In Sins of a Solar Empire, players can take on one of three races, playing against up to 7 AI or player-controlled opponents. The battlefield consists of a web of planets across the entire galaxy. Players are tasked with establishing control over and harvesting resources from multiple systems. In turn, diplomacy, technology development, and anomalies play with the regular flow software download sites of the real-time strategy conquest. Some developers are content to create a real-time strategy game where you fight an enemy in skirmishes to your hearts content and call it a day.
Hop online for a tense 1v1 or massive battles with up to 32 players. Those who want a deeper game experience besides just shooting enemies, those who enjoy multi-dimensional strategy, and don’t mind the pressure of real time will enjoy this genre. The real time component adds more excitement and action to the genre than turn based games. Multiplayer competition is a huge draw for those who get tired of playing the same computer AI and enjoy competing against others. Company of Heroes 2 is a tactical-heavy World War II real-time strategy PC game that focuses on unit-based tactics in battles in the Eastern Front theater. Despite the small group of armies you’ll be commanding, the game lets you focus deeper on controlled management that’s methodical and gives a personalized experience of gameplay. Age of Kings sets players in the Middle Ages with the availability of thirteen different civilizations and five historical campaigns to play through.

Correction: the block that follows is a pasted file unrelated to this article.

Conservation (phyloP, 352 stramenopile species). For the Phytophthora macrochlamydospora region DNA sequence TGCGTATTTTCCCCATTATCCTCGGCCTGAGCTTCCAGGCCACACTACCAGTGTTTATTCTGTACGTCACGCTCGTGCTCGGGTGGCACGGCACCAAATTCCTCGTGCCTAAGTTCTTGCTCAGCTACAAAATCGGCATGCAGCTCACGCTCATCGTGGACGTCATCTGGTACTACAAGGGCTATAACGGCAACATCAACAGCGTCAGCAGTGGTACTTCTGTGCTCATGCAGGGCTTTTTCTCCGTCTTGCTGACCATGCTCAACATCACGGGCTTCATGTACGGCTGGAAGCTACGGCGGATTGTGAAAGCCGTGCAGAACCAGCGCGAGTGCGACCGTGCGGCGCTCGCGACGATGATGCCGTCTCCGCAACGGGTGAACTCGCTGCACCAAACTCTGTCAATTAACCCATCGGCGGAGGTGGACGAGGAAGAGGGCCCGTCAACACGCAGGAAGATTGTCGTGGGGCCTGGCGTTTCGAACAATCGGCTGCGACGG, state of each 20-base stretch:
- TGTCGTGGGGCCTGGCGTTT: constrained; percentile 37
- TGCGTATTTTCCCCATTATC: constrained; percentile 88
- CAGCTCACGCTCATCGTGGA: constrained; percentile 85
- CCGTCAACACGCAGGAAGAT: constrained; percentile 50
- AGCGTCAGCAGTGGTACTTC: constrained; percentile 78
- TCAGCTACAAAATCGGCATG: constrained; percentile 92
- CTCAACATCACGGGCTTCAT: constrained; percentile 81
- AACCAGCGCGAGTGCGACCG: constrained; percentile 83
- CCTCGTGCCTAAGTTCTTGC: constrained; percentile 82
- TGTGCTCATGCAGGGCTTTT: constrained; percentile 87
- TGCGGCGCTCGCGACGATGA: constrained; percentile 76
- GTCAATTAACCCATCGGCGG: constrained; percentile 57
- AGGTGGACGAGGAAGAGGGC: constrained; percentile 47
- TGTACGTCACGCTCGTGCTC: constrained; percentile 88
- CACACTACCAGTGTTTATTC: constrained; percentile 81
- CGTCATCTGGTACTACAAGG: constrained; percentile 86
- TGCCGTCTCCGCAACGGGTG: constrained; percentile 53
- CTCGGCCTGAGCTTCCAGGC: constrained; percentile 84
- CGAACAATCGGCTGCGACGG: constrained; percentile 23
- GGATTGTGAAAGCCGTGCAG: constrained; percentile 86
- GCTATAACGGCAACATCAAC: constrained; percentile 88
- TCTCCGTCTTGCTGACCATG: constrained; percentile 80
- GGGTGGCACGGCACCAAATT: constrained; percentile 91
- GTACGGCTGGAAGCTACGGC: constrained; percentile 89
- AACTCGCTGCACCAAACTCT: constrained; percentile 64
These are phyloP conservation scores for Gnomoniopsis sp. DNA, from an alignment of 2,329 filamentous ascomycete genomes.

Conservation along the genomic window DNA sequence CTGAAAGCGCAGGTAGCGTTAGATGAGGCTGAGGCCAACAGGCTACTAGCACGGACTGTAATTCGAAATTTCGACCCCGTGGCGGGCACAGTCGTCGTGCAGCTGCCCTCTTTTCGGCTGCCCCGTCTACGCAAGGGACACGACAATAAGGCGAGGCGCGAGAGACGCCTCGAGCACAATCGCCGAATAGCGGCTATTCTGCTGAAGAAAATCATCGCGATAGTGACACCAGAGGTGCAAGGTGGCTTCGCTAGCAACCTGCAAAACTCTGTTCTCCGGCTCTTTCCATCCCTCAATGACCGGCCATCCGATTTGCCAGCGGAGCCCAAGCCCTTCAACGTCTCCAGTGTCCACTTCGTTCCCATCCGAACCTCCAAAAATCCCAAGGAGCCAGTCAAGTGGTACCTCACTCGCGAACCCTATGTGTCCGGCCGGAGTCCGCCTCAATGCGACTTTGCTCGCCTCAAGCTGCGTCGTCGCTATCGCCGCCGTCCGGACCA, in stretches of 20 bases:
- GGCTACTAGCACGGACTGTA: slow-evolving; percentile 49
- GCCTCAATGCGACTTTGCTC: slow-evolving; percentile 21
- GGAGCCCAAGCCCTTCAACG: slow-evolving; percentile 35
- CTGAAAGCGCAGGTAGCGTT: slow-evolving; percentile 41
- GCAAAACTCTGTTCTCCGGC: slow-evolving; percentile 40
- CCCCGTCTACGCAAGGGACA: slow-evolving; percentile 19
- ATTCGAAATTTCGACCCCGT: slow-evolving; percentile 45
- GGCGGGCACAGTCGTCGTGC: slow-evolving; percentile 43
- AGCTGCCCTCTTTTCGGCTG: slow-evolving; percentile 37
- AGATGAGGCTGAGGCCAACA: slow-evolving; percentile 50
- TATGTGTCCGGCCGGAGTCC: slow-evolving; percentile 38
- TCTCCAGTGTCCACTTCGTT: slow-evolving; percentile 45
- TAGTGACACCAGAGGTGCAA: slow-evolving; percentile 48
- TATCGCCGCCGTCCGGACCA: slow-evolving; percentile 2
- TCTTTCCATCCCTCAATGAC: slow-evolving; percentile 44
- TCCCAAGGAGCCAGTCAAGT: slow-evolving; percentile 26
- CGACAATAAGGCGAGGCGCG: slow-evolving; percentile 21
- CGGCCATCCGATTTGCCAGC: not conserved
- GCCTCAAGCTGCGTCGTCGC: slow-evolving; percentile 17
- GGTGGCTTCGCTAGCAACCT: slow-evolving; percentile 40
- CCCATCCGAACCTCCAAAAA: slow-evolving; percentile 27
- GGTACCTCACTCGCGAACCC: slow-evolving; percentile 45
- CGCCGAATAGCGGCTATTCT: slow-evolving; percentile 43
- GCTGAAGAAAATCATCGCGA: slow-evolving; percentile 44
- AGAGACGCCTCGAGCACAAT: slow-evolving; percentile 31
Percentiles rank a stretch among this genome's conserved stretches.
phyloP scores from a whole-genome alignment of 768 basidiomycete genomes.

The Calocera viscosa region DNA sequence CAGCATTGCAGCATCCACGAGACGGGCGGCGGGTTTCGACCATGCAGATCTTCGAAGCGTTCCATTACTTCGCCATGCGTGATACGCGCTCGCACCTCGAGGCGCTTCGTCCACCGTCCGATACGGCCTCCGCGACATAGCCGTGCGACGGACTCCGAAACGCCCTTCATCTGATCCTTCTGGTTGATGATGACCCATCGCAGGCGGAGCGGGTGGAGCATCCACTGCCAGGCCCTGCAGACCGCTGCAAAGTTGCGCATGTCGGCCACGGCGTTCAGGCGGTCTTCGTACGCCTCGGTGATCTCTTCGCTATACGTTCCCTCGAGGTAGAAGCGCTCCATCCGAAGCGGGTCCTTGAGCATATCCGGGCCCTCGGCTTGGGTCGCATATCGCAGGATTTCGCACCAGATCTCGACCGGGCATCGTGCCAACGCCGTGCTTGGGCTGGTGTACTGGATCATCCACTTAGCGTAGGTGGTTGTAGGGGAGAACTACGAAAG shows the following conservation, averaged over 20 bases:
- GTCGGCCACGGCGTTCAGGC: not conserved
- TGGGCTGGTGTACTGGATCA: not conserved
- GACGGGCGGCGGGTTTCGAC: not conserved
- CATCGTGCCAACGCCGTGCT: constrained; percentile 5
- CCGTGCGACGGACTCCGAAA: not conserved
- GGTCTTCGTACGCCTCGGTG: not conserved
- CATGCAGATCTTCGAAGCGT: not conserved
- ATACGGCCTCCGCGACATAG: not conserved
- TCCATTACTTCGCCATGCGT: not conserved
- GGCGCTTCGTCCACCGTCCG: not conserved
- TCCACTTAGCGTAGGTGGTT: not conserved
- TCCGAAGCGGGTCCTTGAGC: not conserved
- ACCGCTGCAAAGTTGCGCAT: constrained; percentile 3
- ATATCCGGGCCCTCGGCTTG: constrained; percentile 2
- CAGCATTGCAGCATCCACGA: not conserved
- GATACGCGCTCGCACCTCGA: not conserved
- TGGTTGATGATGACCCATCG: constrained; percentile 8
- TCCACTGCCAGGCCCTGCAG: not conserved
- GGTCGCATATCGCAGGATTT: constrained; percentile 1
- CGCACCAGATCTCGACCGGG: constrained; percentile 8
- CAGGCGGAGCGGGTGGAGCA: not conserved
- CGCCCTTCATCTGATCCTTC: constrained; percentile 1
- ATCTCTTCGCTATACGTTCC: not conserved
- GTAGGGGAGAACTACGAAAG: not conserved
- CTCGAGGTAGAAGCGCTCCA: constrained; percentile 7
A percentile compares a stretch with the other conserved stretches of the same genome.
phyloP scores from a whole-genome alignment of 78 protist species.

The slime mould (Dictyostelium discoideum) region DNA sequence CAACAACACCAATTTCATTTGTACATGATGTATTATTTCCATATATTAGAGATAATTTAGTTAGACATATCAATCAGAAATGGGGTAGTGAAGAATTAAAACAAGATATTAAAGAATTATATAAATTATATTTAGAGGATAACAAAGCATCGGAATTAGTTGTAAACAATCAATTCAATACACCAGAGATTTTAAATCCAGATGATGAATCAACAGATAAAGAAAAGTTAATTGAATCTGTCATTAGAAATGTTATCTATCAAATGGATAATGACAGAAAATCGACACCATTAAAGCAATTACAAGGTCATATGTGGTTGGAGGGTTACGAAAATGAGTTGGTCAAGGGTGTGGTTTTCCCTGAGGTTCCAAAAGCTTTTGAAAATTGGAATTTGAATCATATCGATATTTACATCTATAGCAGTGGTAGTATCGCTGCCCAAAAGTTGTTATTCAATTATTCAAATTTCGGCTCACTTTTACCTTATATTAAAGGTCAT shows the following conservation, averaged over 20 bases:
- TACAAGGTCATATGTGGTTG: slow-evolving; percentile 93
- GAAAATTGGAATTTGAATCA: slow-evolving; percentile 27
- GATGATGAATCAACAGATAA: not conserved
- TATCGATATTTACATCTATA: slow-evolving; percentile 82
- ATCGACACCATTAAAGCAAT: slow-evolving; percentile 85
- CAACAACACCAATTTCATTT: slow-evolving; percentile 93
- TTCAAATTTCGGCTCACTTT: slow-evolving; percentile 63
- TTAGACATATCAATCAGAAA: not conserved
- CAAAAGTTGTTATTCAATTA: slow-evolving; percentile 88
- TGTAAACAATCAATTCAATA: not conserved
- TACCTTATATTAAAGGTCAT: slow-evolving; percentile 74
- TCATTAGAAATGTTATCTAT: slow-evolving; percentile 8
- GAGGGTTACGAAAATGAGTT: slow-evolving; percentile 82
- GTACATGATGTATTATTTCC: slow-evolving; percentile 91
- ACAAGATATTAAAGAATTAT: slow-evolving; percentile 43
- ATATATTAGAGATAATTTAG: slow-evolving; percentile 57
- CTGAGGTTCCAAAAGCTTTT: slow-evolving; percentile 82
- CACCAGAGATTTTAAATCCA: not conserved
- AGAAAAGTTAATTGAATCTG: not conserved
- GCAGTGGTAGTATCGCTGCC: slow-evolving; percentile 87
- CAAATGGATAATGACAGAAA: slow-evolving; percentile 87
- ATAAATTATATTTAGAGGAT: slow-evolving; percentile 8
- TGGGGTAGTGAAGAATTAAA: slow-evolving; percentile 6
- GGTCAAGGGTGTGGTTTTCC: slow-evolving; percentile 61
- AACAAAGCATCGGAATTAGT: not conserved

They may contain versatile tactics and build strategies, but it really starts and ends on a singular battlefield. Ironclad Games went out of their way to not only say that wasn’t enough. They pushed the boundary of the battlefield beyond galaxies with Sins of a Solar Empire.
Empire Earth is an ambitious game even by today’s standards which sought to combine the multi-era spanning nature of Civilization with RTS gameplay. Usually, when dealing with strategy games, it’s either fantasy or sci-fi. While it’s not the deepest example of strategic gameplay, it complements the cinematic spaceship battles that lie at the game’s core. Many games would be bogged down over trying to mix and mesh so many ideas into a single product and there are a ton of games that have failed trying to do it. Rise of Nations not only succeeds in cohesively putting these ideas together, but making them work exceptionally well. If you’re looking for a game that will let you play with some of the best concepts in turn-based and real-time strategy, then Rise of Nations is well worth your consideration.
Fight epic battles over land, air and sea on 100s of maps. Explore an abandoned galaxy, solo or co-op, in 70 campaign missions.
It runs on a 1,000-year timeline running through the Dark Age, Feudal Age, Castle Age, and finally the Imperial Age. Players are tasked with advancing their civilization while building conquering and destroying rival nations.
Players are invited to take on one of eighteen civilizations across eight ages of history in Rise of Nations creating a massive multitude of options for situational and conditional games. Multiplayer allows players to take on a single-player quest for victory, or challenge their friends or world players in a comprehensive ranking system. To say Brian Reynolds took something away from his time at MicroProse, working on Civilization II and Sid Meier’s Alpha Centauri would be a gross understatement epitomized by the existence of this game. In 2003, Rise of Nations was a grand amalgam of many things that came before. It hosted city, population, and resource management of games like Civilization and combines it with turn-based strategy of games like Risk and real-time strategy of a Total War game. Strategy games are as varied as snowflakes and there are an enormous wealth of them out there.